Source: Ancient Buddhist Texts: Geography of Early Buddhism

Candrabhāgā (चन्द्रभागा) (or Candabhāgā in Pali) is the name of a river situated in Uttarāpatha (Northern District) of ancient India, as recorded in the Pāli Buddhist texts (detailing the geography of ancient India as it was known in to Early Buddhism).—In the Milindapañho we are told of the five hundred rivers that issued forth from the Himavanta mountain. Of these rivers ten are said to be important: Gaṅga, Yamunā, Aciravatī, Sarabhū, Mahī, Sindhu, Sarassatī, Vetravatī, Vitaṃsā and Candabhāgā. The Candabhāgā (Sans. Candrabhāgā) is the Chināb, the Acesines of the Greeks or the Asiknī of the Ṛgveda, a tributary of the Indus or the Sindhu.

India history book cover
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The history of India traces the identification of countries, villages, towns and other regions of India, as well as royal dynasties, rulers, tribes, local festivities and traditions and regional languages. Ancient India enjoyed religious freedom and encourages the path of Dharma, a concept common to Buddhism, Hinduism, and Jainism.

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Languages of India and abroad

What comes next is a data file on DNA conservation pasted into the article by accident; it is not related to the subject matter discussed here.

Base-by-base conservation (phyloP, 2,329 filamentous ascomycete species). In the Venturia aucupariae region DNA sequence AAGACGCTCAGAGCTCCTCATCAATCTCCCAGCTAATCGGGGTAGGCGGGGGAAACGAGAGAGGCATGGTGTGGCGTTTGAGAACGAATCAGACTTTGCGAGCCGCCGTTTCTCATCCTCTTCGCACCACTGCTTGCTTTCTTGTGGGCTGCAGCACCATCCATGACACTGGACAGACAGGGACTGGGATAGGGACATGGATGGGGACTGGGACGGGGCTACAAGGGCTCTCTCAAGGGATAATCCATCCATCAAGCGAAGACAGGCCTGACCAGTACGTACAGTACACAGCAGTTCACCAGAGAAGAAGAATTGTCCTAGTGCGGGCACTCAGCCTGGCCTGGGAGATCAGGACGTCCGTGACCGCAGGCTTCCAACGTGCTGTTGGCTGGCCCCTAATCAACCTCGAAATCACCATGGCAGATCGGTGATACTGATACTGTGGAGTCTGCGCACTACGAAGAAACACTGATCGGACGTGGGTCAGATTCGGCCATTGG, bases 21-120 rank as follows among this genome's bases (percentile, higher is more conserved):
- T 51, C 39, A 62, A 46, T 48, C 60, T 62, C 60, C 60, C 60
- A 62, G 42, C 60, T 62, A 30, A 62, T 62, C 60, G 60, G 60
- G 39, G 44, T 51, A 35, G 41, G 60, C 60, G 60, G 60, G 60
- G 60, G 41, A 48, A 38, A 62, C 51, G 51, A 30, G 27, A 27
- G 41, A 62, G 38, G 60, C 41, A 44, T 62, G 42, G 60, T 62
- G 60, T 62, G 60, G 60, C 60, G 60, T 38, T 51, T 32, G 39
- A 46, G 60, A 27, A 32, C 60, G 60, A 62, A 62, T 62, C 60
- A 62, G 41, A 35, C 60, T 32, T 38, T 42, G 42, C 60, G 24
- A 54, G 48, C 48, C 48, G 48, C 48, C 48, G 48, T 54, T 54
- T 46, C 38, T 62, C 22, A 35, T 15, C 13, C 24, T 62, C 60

Sanskrit-English dictionary

[«previous (C) next»] — Candrabhaga in Sanskrit glossary
Source: DDSA: The practical Sanskrit-English dictionary

Candrabhāgā (चन्द्रभागा).—Name of a river in the south.

Candrabhāgā is a Sanskrit compound consisting of the terms candra and bhāgā (भागा).

--- OR ---

Cāndrabhāgā (चान्द्रभागा).—the river Chandrabhāgā.

Cāndrabhāgā is a Sanskrit compound consisting of the terms cāndra and bhāgā (भागा).

Source: Cologne Digital Sanskrit Dictionaries: Shabda-Sagara Sanskrit-English Dictionary

Candrabhāgā (चन्द्रभागा).—f. (-gā-gī) The name of a river, the Chennab, one of the five streams of the Punjab. E. candrabhāga the name of a mountain, part of the Himalaya range, where the river is said to have its source, affix of derivation aṇ hence also it may be read cāndrabhāgā-gī .

--- OR ---

Cāndrabhāgā (चान्द्रभागा).—f.

(-gā) A river, the Chinab: see candrabhāgā; also cāndrabhāgī.

context information

Sanskrit, also spelled संस्कृतम् (saṃskṛtam), is an ancient language of India commonly seen as the grandmother of the Indo-European language family. Closely allied with Prakrit and Pali, Sanskrit is more exhaustive in both grammar and terms and has the most extensive collection of literature in the world, greatly surpassing its sister-languages Greek and Latin.